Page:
Cocoa Temperature Converter Tutorial
(Level: advanced)
Requires OMC 2.0, Mac OS 10.5 and Xcode 3.x

This is a modified "Temperature Converter Tutorial" demonstrating how to create a custom dialog using Cocoa nib in OMC 2.0. You may want to read the original tutorial for Carbon dialogs because the idea is similar and some concepts might not be explained here and it will be assumed you are familiar with them.

Support for Cocoa nibs is new in OMC 2.0. There is an Interface Builder plug-in for OMC controls which makes it easier to set up the controls in Cocoa dialog. This new plug-in requires Interface Builder 3.x.
Before we start with our custom nib, we need to add the plug-in to Interface Builder. This is done in Interface Builder preferences dialog. Select "Plug-ins" pane and click "+" button to add new plug-in.

When asked to select a plug-in in file choice panel, go to /Library/Frameworks and select Abracode.framework:

After that you should see that the plug-in is recognized and added to Interface Builder as "OMC Controls":

Close the Preferences dialog. This is a one time step and Interface Builder should now remember this plug-in and always load it.

So now let's jump to dialog design for temperature converter. The dialog will have two edit fields: one for Fahrenheit value entered by user and second for displaying calculated Celsius value.

In Interface Builder create a new Cocoa nib with window:

Save it on your desktop as "converter.nib", choose NIB 3.x format, not XIB:

If Library or Inspector palettes are not visible go to Tools menu and select them:

Looking at the "Library" palette, browse through "OMC Controls". Those are new items provided by the OMC plug-in you just added. You can use those items in the cutom dialogs you build for OMC. These controls are minimal sublasses of standard Apple's controls providing a handful of additional properties you can edit in inspector.


In this example we will add just two OMC text fields and two standard static texts/labels. Add those items by dragging them from Library palette to your new dialog window so it looks like this:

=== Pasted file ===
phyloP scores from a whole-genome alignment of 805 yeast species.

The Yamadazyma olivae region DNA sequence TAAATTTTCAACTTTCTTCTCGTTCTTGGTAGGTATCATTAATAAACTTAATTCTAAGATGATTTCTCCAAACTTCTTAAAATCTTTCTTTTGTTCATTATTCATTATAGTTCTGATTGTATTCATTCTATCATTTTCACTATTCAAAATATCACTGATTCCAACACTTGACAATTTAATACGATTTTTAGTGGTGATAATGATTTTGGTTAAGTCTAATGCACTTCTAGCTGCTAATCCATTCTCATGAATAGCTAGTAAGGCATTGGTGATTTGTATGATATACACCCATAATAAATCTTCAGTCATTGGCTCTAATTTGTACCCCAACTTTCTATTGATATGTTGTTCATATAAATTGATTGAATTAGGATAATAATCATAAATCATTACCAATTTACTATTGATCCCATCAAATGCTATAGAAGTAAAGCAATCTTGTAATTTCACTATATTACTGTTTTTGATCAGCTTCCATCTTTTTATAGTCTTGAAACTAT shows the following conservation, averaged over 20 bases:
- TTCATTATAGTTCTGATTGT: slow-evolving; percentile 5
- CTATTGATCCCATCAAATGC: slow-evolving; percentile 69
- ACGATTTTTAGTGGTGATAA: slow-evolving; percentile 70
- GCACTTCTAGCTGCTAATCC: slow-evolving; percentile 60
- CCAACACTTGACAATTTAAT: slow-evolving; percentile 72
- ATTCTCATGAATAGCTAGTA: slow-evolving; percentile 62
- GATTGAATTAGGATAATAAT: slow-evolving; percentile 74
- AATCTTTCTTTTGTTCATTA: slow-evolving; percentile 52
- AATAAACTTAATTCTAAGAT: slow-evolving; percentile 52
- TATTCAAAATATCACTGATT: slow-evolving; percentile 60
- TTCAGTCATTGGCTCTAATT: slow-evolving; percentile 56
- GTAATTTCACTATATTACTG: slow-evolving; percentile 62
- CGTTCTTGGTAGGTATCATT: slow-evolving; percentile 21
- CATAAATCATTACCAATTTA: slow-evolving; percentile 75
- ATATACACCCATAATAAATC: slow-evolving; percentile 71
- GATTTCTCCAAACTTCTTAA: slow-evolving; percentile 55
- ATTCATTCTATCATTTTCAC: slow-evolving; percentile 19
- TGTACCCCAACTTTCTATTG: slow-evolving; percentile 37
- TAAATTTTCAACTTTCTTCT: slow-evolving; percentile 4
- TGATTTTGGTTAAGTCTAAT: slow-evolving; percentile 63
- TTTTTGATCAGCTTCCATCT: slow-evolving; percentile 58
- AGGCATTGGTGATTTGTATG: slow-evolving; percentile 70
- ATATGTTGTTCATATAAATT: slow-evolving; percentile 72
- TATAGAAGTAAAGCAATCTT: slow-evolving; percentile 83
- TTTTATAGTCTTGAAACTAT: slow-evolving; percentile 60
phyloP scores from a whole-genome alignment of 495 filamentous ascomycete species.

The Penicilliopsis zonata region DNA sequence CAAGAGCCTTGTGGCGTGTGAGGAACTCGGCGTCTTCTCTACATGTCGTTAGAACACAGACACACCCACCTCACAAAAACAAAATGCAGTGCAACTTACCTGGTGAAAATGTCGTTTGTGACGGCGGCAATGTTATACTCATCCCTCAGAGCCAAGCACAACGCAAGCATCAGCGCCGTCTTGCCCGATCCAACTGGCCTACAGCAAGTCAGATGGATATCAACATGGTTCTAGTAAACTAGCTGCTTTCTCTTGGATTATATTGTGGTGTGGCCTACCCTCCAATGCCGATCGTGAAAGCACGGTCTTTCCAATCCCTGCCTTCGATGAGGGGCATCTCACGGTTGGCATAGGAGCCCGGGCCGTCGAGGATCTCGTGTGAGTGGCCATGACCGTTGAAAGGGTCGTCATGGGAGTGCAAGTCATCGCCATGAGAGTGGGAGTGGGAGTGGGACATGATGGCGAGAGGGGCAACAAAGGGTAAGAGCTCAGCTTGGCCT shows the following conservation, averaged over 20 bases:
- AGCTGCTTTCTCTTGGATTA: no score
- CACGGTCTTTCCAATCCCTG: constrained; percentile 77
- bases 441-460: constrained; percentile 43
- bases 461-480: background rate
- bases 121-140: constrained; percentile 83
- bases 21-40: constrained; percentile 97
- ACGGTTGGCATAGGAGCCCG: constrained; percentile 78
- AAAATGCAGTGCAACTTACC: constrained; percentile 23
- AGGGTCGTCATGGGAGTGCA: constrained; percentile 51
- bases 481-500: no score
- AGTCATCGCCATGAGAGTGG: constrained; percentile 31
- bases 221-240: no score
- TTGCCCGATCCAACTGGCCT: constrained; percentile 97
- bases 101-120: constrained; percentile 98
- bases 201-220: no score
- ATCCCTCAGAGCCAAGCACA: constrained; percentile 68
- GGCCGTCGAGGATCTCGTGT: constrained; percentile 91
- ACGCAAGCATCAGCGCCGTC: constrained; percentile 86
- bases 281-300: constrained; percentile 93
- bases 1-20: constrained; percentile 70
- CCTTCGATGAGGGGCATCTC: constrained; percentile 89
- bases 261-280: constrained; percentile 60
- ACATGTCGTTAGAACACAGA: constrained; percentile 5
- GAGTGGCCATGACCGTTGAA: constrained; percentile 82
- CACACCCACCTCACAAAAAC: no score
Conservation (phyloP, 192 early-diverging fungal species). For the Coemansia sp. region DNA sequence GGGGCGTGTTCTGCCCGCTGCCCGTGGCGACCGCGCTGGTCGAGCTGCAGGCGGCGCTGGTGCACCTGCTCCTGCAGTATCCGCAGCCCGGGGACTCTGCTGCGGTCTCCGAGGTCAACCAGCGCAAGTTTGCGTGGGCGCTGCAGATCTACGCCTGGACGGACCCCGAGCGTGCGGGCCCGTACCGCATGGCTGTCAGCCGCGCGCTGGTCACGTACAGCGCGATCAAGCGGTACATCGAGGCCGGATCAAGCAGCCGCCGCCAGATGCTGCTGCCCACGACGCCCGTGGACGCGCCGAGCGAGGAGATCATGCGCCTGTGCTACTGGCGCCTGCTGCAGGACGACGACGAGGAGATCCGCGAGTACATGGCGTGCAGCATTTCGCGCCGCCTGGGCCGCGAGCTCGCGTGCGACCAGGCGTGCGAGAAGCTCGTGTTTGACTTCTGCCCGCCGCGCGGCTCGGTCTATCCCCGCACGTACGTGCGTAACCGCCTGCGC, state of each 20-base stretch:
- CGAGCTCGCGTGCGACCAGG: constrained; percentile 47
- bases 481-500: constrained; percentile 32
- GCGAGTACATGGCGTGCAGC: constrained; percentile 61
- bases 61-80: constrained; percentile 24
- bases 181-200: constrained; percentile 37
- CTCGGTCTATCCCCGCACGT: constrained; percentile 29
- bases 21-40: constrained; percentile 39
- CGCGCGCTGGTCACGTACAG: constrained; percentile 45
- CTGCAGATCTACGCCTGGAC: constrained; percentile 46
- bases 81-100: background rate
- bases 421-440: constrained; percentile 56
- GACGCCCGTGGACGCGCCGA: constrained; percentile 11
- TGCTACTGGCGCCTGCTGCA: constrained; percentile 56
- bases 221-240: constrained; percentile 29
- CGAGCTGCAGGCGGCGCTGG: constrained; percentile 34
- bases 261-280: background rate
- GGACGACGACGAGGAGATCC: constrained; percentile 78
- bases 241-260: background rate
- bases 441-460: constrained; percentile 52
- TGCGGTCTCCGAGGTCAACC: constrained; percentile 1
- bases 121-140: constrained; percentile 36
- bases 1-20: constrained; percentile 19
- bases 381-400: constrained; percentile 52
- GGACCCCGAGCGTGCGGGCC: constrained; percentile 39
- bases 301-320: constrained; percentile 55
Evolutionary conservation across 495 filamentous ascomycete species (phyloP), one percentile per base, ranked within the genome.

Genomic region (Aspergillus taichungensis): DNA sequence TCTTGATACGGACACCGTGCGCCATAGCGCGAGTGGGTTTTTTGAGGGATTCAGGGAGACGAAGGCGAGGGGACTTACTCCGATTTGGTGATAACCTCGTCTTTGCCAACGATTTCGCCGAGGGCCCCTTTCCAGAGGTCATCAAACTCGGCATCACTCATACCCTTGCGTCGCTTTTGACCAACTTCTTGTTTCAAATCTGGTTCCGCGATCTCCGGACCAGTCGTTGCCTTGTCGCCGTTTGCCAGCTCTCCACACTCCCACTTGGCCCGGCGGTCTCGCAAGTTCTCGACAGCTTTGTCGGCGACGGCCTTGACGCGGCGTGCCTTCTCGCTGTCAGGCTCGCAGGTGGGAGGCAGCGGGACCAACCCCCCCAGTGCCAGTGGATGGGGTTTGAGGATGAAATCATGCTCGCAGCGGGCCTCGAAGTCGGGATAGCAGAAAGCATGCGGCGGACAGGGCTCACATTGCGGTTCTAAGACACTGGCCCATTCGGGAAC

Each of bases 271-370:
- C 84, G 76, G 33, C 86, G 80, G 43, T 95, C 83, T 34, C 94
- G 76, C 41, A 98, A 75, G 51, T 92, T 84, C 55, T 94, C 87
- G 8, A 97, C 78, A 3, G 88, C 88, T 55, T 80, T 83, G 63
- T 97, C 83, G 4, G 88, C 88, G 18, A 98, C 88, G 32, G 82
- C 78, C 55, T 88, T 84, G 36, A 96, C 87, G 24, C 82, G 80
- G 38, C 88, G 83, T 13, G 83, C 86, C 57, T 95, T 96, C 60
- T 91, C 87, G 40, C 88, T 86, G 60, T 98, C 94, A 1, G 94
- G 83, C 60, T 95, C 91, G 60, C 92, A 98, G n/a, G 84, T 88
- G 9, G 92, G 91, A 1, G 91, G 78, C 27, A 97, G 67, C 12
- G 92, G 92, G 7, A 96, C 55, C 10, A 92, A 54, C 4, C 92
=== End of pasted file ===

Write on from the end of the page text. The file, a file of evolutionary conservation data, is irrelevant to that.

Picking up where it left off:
Select the top edit field and bring Inspector palette to front. Set tag (control id) to 1 and Command ID to "Convert". Command ID is the ID of the subcommand to be executed when the edit field sends the action (when you hit return or tab). Note that Command ID is no longer limited to 4 characters for Cocoa dialogs. Your settings should look like the panel on the left side below.

Next, select the bottom (Celsius) edit field and assign 2 as a tag. You may uncheck "Editable" because this is a result only display field  and leave the Command ID empty because this field will not trigger any action (although it might)

Now you can save the nib file and exit Interface Builder.

Start OMCEdit, create a new plist file, saving as Command.plist:

Add new command and name it Cocoa Converter. Leave the "Command" field empty. This is the top level command which gets executed after bringing up the dialog. In our case we don't want to do anything - the conversion work will be done in subcommand.

Switch to Nib pane, enter our nib name and check "Is Cocoa". In this simple tutorial we don't initialize the dialog so we leave the init subcommand ID empty. We don't want any actions on OK or Cancel so we leave those fields empty as well.

Next step is to create a subcommand which will be triggered to perform the calculation and set the 2nd edit field value. Do not just duplicate the first command because you will get the unwanted nib settings. Set the Comamnd ID to be the same as  Command ID for top edit field in Interface Builder.
This is the whole secret to connecting controls to command handlers.

Now the geeky part is to write a script to convert the temperature. Just for fun we will write it in Perl. You can type the following in Terminal:

perl -e '$celsius=(71 - 32)*5/9; printf("%.2f\n", $celsius);'

And the final Perl script in OMCEdit is as pictured below. $fahrenheit value comes from edit field 1. $celsius2 is rounded to two decimal places. The last line executes omc_dialog_control to set the value for edit field 2.

Because we wrote the script in Perl we need to change the execution mode to use Perl instead of default 'sh' shell. We set the "Popen Shell" to use perl -e

Now save the plist, switch to Finder and locate the Command.plist you created.

For even more fun we will not create a droplet application of this command but rather an external OMC bundle so it is accessible from contextual menu.
Create a new folder and name it 'Cocoa Converter.omc'. Inside, create 'Contents' folder and then 'Resources' inside 'Contents'. Put both converter.nib and Command.plist in the Resources folder so it all looks like this:

Now drag the 'Cocoa Converter.omc' on OMCEdit and hit Install button when you get this dialog:

And that's all. If everything went well you may ctrl-click on desktop, select "Cocoa Converter" and see the dialog running (and hopefully working).

The complete example is available in /Applications/OMC/Examples/External modules.